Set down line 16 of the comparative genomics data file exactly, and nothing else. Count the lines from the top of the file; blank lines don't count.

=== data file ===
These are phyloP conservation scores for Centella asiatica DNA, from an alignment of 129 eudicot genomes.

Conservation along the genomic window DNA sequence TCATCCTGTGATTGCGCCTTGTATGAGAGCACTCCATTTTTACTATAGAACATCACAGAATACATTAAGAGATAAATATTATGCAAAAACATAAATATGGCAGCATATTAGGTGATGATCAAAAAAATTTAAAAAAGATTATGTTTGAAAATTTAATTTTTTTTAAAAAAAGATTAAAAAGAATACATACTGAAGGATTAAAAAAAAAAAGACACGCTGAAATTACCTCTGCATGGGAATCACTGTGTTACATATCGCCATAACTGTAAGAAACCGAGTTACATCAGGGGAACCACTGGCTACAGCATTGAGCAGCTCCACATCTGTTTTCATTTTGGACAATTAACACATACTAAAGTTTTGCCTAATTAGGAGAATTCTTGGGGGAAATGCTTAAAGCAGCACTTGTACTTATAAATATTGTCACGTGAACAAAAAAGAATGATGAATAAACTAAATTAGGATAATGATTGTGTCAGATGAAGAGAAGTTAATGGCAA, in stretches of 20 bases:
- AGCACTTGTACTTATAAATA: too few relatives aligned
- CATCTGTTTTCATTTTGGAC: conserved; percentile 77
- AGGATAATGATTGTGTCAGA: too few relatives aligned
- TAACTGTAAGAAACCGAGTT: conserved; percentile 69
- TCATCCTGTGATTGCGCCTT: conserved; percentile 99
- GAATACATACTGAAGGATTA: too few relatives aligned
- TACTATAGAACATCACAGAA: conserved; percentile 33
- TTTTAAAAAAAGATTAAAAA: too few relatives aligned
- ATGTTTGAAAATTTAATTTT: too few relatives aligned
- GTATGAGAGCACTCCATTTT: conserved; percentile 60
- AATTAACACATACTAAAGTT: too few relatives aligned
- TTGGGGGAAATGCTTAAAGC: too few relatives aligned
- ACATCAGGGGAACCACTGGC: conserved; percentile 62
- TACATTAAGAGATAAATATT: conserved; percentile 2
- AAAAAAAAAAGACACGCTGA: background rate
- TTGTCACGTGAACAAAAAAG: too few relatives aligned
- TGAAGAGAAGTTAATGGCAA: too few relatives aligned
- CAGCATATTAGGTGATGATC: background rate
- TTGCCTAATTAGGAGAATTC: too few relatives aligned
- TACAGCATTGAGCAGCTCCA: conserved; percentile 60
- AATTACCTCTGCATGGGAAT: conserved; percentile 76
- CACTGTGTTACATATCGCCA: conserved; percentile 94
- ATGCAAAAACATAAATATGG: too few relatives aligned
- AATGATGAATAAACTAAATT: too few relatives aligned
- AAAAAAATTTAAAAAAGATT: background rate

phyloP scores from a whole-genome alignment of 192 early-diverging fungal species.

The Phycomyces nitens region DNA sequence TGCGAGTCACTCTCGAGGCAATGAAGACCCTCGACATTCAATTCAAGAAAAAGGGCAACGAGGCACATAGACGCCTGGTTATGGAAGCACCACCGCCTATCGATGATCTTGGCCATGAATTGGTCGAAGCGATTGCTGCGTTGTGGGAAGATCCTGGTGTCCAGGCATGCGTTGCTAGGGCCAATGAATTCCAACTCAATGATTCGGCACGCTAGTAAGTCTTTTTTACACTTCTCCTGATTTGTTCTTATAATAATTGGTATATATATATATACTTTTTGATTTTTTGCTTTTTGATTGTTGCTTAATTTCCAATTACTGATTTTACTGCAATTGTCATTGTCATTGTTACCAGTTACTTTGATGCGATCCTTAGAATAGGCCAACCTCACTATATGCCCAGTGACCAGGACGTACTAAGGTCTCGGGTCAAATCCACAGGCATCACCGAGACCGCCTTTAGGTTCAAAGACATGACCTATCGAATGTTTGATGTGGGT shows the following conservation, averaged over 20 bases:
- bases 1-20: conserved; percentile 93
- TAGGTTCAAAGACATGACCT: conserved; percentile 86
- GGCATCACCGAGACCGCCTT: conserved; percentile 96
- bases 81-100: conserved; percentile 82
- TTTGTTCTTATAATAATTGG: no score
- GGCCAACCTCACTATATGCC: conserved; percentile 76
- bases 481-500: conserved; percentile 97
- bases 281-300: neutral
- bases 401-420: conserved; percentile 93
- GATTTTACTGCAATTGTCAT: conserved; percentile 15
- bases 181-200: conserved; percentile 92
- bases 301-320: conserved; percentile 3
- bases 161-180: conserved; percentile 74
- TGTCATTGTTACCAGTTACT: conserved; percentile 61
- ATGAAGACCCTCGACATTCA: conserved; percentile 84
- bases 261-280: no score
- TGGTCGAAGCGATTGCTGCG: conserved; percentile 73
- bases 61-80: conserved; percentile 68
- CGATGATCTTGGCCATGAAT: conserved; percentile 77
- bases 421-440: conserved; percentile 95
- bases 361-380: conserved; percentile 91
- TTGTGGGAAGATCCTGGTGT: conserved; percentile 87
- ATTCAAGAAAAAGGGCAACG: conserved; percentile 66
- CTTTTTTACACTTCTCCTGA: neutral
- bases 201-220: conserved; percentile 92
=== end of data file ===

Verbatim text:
- TACATTAAGAGATAAATATT: conserved; percentile 2